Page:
Additional study can be an effective way to challenge yourself and progress your career. Dave Nellist, NZ Regional Manager at procurement consultancy ArcBlue, talks us through some of the reasons you should consider additional study.
Differentiate yourself in the market
When you are applying for jobs or promotions you are likely to be sitting in a group who have similar qualifications and years of experience. So how will you differentiate yourself to stand out against the competition? Lots of people ‘fall into’ procurement, but not many can do it really well. Additional study is recognition of relevant and targeted study which can set you apart. It can differentiate you by:
- Providing evidence of learning and how this has been applied
- Proving your ability to combine study-based learning with pragmatic application and experience
- Enhancing your skillset to support continuity in your career
- Showing your adaptability and curiosity to understand more, which is so important in today’s business world
Achieving MCIPS, for example, means you’ve attained a particular standard against a globally recognised benchmark. It’s not just conceptual, it’s applied learning. By attaining MCIPS you're helping to play your part in enabling the profession to deliver more for supply chains and the economy by growing awareness and understanding of what procurement is.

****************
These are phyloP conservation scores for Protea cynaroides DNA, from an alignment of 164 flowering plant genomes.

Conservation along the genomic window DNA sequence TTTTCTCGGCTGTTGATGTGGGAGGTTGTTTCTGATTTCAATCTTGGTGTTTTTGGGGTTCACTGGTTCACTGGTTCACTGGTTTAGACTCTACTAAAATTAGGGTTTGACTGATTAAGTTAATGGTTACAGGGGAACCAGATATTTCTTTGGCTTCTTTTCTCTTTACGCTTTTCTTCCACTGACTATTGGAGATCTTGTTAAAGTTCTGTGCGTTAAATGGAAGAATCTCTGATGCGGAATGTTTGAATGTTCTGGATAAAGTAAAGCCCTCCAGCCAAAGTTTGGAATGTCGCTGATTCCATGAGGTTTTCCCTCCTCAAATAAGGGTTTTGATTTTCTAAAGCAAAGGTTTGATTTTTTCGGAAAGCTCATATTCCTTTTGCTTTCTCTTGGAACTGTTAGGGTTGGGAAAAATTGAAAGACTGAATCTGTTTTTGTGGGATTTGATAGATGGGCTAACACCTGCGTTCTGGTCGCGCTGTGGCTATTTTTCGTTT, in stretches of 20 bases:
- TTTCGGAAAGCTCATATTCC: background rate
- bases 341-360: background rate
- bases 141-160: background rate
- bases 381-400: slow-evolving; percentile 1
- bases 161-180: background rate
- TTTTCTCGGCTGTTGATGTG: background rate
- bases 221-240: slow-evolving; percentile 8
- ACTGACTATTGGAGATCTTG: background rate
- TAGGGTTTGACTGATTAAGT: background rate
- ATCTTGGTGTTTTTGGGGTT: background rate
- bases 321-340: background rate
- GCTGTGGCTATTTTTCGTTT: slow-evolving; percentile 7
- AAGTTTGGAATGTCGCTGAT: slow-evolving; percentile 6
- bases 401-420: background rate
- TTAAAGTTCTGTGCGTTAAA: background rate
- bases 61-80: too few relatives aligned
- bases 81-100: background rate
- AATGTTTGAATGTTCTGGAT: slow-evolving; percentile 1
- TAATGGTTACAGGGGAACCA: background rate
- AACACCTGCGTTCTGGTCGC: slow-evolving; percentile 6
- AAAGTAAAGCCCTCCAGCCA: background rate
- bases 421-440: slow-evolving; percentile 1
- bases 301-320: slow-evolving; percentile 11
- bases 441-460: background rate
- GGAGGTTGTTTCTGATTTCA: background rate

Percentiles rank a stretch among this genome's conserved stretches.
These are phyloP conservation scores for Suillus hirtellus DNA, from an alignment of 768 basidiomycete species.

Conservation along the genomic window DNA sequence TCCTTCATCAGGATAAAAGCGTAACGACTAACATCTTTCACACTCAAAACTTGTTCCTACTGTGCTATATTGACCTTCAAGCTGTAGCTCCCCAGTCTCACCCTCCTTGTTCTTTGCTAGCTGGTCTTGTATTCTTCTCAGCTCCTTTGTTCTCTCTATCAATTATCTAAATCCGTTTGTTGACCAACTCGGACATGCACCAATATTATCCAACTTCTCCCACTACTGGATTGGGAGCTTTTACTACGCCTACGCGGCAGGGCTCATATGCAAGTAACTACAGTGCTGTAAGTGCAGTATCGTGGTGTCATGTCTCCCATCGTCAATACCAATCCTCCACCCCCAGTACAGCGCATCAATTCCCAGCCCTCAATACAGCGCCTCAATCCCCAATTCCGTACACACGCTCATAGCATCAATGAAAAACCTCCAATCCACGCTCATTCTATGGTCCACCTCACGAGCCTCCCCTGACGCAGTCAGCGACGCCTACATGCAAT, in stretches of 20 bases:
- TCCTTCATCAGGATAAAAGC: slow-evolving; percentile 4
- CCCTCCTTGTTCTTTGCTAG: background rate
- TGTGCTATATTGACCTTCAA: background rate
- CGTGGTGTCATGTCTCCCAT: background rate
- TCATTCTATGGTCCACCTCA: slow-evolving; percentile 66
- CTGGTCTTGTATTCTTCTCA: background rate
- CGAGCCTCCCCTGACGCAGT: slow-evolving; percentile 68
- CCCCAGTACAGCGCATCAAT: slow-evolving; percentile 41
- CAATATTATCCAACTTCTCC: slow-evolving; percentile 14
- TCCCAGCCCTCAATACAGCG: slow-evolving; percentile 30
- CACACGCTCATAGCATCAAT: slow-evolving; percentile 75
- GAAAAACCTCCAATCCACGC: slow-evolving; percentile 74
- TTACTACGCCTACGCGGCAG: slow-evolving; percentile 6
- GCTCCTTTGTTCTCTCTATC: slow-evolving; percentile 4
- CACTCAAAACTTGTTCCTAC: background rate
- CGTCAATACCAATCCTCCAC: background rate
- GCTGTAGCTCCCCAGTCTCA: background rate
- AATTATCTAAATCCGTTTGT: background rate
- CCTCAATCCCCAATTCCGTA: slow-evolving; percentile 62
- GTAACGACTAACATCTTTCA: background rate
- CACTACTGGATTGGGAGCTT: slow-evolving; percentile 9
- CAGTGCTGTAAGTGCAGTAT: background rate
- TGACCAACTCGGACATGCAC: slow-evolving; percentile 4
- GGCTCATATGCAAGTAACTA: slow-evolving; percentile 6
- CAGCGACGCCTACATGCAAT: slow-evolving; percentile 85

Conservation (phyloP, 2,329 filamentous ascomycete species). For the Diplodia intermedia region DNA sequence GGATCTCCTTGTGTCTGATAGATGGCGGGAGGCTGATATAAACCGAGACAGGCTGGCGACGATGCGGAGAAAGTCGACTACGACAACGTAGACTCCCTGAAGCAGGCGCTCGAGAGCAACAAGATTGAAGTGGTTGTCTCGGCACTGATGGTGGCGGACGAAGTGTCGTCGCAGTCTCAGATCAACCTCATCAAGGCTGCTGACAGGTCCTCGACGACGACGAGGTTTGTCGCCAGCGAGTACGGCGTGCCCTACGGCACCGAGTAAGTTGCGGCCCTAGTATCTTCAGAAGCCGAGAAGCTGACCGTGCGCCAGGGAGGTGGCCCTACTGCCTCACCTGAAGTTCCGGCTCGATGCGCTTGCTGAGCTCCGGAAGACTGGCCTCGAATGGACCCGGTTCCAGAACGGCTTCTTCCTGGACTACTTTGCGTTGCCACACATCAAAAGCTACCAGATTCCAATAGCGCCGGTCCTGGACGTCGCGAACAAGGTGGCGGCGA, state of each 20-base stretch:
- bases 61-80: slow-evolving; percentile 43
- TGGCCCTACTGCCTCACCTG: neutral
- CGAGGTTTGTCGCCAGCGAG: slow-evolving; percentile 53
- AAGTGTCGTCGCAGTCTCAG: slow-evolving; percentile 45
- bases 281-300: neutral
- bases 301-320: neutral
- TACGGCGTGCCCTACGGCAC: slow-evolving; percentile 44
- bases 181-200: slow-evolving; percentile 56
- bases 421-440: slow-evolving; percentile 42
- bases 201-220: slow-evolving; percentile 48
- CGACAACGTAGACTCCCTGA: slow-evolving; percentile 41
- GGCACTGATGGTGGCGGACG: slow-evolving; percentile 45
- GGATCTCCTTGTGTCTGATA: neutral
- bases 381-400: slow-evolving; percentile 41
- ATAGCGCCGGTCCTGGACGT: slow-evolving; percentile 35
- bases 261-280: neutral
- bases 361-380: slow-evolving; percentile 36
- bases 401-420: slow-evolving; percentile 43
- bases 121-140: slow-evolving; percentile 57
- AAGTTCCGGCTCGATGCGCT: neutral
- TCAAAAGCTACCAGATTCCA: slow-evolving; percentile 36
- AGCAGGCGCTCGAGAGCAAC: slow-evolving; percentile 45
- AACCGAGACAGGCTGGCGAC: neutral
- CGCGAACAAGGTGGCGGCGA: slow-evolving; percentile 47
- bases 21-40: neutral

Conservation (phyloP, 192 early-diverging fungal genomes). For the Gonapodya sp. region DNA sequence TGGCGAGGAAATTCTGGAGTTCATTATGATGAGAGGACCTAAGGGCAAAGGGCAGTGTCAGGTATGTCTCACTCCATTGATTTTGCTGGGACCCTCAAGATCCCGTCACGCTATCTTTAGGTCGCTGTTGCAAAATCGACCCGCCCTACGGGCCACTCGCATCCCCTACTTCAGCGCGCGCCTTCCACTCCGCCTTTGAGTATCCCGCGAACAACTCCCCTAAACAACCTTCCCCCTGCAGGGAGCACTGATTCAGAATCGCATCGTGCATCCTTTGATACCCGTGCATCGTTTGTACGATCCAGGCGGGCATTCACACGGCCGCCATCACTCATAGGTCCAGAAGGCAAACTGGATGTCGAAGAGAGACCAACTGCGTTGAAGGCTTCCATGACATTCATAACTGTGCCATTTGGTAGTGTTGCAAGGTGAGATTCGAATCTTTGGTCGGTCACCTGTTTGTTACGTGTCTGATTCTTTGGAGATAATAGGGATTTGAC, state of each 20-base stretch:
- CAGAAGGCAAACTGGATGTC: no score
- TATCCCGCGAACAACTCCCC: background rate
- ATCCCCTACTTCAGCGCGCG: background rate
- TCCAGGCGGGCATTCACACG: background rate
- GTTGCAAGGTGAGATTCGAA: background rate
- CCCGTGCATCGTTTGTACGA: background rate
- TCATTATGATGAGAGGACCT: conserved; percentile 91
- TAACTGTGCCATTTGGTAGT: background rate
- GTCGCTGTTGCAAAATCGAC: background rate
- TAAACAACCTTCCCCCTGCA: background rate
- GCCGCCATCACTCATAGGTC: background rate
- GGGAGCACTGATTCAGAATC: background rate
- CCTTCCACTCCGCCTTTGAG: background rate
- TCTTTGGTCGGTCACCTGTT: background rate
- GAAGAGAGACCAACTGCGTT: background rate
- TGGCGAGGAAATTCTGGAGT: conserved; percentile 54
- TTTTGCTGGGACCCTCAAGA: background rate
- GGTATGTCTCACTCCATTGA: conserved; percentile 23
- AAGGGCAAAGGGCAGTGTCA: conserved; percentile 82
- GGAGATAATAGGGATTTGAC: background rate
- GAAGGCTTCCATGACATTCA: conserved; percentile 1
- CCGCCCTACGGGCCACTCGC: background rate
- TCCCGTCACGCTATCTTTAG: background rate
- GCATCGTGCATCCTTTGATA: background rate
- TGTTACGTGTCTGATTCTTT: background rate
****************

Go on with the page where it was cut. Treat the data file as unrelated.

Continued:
Specialise in an aspect of your work you enjoy
It’s important you enjoy what additional study you choose to do for the following reasons:
- You will be more motivated to learn and develop your skill set
- It increases your job satisfaction as you integrate what you have learnt into your job
- It will identify gaps in your knowledge and skills that you can focus on in a subject you enjoy
- It demonstrates an interest in, and commitment to, your own professional development
- It provides the opportunity to network with like-minded students and gain exposure to other industries
Importance of learning and development
In a recent study carried out by Robert Walters over 96% of professionals across all age groups said lifelong learning was a high priority. As a procurement professional you must constantly acquire new skills to remain relevant in the workforce. You will learn:
- More targeted and practical skills in post-tertiary education. Tertiary education tends to focus on establishing a broad knowledge base to promote general awareness.
- From fellow students who bring their own unique and informative ‘war stories’ to the learning environment
About Dave Nellist
Dave is an experienced procurement practitioner and now a practicing consultant. He is FCIPS (Fellow of the Chartered Institute of Procurement & Supply) qualified.
To learn more about the importance of learning and development check out our whitepaper, Generation Gaps: Mythbusting assumptions about age in the workforce.